Last night the Bank of Japan stunned equity markets by dramatically increasing QE, purchasing JGB bonds) from 70 trillion yen to 80 trillion yen. In the process they also increased purchase of Japanese linked equity ETFs by 3 trillion yen.
The purpose is to stem ongoing deflation concerns by this action which would also have the effect of sharply lowering the yen vs the dollar.
Markets in Japan were limit up and the yen fell dramatically after this money printing event. Prime Minister Abe is determined to increase inflation and when previous efforts didn’t work well enough, he decided to go all-in.
Rumors had it that the prime creator of QE, the U.S. Fed, privately cautioned the ECB not to engage in any more QE, which they did anyway, thus enhancing a burgeoning currency war as the euro also fell.
Trying to manage the falling ruble, Russia raised interest rates but that didn’t help very much.
Nevertheless, the effect on global equity markets was a dramatic increase to new highs. Casualties were commodities with gold, silver and crude oil dropping sharply to new trend lows. Bonds fell as stocks rose.
Economic data in the U.S. was good or bad depending how you read the data. Personal Income rose slightly (0.2% vs 0.3% expected & prior 0.3%) while Spending fell (-0.2% vs 0.1% expected & prior 0.5%). Not a good report. The Chicago PMI exploded higher (66 vs 60.5 expected & prior 60.5) but in the data higher inventory costs and soft employment conditions disappointed which were ignored by headline writers. Consumer Sentiment rose (86.9 vs 86.4 expected & prior 86.4) which was a 7 year high but most of this is due to lower gas prices in my opinion.
So stocks closed the harrowing month of October bright green and at fresh highs cheered by global bank stimulus primarily though currency wars which won’t end well.
SocGen’s Albert Edwards noted:
“The amazing thing is how little interest there is with western investors about Japan and how it effects US or European portfolios
Notwithstanding the fact that it is the 3rd biggest economy in the world by a long way (the same size as Germany and France added together if you look at it the right way ie current exchange rates rather than PPP)
Little understanding out there what yen devaluation means for Chinese renmimbi and how they will be forced to devalue too
ECB money printing will never be able to compete with Japan. The euro might be going down vs the dollar but it will be going up against the yen
Little understanding how, not only will the eurozone be going into recession and deflation but that Germany will be the weakest economy in zone. Once Germany’s budget deficit starts to rise sharply as a result of their recession the new mad balanced budget act will kick in and they will be cutting spending aggressively. Expect the eurozone to disappear down a black hole!”
Strong stuff, right? Well, the algos don’t care.
Leading market sectors higher included: S&P 500 (SPY), Tech (QQQ), Dow (DIA), Small Caps (IWM), Financials (XLF), Banks (KBE), Regional Banks (KRE), Materials (XLB), Steel (SLX), Energy (XLE), REITs (IYR), Transports (IYT), Industrials (XLI), Consumer Discretionary (XLY), Retail (XRT), Semiconductors (SMH), Emerging Markets (EEM), Japan (EWJ), China (FXI), Brazil (EWZ), EAFE (EFA), Italy (EWI), Germany (EWG), UK (EWU), Taiwan (EWT), India (EPI), Hong Kong (EWH), European Monetary Union (EZU), Timber (CUT), Solar (TAN), Agricultural Producers (MOO), dollar (UUP) and many more.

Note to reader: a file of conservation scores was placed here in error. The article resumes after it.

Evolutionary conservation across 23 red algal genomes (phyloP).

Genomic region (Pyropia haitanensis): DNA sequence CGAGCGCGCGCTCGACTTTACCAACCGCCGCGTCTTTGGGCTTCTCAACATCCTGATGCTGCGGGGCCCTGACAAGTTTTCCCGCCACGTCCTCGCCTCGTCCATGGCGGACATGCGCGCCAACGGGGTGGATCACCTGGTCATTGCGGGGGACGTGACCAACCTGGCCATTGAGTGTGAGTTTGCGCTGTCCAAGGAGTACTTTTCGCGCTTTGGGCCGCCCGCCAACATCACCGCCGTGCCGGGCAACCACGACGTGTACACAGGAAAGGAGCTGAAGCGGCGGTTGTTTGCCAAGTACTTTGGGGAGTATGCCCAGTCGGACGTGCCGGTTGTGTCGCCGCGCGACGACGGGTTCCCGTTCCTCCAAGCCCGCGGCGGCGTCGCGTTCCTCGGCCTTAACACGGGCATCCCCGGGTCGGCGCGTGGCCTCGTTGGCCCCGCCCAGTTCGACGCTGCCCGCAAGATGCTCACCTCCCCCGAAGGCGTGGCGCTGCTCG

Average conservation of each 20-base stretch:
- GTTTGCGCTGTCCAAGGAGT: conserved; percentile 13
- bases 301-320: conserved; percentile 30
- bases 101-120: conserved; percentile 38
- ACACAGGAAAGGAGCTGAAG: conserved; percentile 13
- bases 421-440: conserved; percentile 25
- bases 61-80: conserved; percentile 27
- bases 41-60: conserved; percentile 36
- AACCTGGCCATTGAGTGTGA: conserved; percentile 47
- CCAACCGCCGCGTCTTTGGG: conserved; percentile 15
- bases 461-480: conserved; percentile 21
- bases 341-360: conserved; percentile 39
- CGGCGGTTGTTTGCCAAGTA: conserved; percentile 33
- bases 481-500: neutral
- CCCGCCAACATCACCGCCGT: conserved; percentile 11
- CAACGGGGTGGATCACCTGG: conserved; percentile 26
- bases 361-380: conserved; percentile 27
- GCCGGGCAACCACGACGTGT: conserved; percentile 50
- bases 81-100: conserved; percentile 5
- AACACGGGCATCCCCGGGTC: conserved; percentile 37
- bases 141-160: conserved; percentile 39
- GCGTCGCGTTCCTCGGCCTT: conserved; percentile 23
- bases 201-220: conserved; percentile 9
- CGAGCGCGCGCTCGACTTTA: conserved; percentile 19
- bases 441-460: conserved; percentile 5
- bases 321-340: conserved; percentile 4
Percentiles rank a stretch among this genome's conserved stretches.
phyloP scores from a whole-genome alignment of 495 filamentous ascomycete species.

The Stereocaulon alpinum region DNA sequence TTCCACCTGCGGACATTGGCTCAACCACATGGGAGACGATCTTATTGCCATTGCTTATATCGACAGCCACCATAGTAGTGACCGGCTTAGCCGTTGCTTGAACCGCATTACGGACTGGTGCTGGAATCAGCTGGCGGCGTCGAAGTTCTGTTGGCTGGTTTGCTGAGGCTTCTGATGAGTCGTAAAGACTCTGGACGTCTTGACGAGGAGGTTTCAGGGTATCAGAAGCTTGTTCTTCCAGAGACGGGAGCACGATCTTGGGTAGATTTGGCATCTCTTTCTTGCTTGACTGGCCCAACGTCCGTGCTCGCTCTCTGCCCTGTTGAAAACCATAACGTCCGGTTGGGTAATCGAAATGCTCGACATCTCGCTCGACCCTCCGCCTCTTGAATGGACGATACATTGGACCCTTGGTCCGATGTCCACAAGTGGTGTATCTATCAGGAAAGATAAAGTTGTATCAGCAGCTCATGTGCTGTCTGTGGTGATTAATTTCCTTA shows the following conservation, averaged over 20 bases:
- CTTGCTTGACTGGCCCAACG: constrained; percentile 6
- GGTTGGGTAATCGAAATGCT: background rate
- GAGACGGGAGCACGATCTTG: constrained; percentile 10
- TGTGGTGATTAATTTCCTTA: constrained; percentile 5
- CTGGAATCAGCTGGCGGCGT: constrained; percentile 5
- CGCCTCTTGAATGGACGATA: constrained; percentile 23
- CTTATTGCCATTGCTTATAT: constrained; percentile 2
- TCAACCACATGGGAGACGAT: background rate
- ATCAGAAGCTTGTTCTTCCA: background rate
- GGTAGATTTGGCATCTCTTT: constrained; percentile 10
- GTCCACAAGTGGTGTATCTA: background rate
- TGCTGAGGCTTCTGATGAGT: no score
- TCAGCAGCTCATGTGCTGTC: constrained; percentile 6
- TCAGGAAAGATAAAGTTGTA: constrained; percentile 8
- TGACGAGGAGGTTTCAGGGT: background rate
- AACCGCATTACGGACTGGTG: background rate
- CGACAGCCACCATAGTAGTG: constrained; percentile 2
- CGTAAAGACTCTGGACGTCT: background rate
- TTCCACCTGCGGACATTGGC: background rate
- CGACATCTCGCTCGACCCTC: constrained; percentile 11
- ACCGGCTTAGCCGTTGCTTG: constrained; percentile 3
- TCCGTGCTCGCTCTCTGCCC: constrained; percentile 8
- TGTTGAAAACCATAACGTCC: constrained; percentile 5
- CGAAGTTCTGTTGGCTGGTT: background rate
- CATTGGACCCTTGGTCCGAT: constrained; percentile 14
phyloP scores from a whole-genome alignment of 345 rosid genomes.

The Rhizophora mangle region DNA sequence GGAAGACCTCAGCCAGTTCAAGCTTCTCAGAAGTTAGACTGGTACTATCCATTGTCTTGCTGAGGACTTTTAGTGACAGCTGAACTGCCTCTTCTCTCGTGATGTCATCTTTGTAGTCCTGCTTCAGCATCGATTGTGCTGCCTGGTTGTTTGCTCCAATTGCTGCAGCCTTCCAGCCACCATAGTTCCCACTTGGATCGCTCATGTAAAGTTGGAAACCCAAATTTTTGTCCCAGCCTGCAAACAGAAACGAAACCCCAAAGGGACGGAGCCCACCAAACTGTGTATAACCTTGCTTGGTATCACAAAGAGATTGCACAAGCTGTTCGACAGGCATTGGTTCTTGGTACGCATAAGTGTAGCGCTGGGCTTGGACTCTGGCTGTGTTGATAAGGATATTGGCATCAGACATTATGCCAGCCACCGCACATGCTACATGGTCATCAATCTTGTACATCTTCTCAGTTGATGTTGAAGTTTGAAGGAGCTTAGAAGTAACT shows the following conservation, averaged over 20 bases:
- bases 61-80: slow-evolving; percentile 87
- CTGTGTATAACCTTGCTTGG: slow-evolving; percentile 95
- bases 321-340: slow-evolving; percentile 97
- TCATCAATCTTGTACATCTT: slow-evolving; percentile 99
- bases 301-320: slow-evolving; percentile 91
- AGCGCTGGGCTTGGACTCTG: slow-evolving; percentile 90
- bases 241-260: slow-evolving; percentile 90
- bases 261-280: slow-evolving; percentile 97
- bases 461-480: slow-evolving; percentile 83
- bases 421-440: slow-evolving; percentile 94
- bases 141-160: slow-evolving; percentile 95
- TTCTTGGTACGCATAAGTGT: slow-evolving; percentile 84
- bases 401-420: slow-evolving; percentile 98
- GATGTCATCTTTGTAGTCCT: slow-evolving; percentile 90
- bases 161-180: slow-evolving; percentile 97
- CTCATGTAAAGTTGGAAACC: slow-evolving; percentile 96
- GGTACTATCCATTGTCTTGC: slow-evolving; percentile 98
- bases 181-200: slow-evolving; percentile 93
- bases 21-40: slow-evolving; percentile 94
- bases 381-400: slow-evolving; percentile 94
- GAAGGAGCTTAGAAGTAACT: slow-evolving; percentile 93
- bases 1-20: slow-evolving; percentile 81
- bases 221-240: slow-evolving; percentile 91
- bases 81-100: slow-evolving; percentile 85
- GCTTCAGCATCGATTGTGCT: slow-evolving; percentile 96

Leading market sectors lower included: Gold (GLD), Gold Miners (GDX), Junior Gold Miners (GDXJ), Silver Miners (SIL), South Korea (EWY), Russia (RSX), Euro (FXE), Yen (FXE), Brazil Real (BZF), Canadian Loonie (FXC), Crude Oil (USO), Copper (JJC), Silver (SLV), Sugar (SGG), Emerging Europe (GUR) and Bonds (TLT).
The top 20 market movers by percentage change in volume whether rising or falling is available daily.
Volume was slightly heavier Friday and breadth per the WSJ was positive. Markets are overbought short-term at least.
No question about it, the central banks have taken over markets. You either join with them and their scheme or do something else with your money. Eventually what they’re doing is a trend that will run its course and eventually will come a cropper.
Let’s see what happens.
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Dave Fry is founder and publisher of ETF Digest and has been covering U.S. and global ETFs since 2001.
He is the author of "Create Your own ETF Hedge Fund: A Do-It-Yourself Strategy for Private Wealth Management" published by Wiley Finance and "The Best ETFs: U.S. Equities, A Companion Guide to Building Your ETF Portfolio"
Disclaimer: The charts and comments are only the author's view of market activity and aren't recommendations to buy or sell only any security. Market sectors and related ETF's are selected based on his opinion as to their importance in providing the viewer a comprehensive summary of market conditions for the featured period. Chart annotation's aren't predictive of any future market action rather they only demonstrate the author's opinion as to a range of possibilities going forward. More detailed information, including actionable alerts, are available to subscribers at www.etfdigest.com
|WTI Crude Futr||80.72||-0.40||-0.49 %||17:14|
|US Dollar||87.04||0.79||0.92 %||16:59|
|Brazil||2125.396||3.75 %||-2.07 %||-4.18 %|
|Russia||603.934||3.59 %||-1.18 %||-23.25 %|
|India||508.437||0.85 %||1.56 %||24.83 %|
|China||63.426||-0.51 %||2.85 %||0.51 %|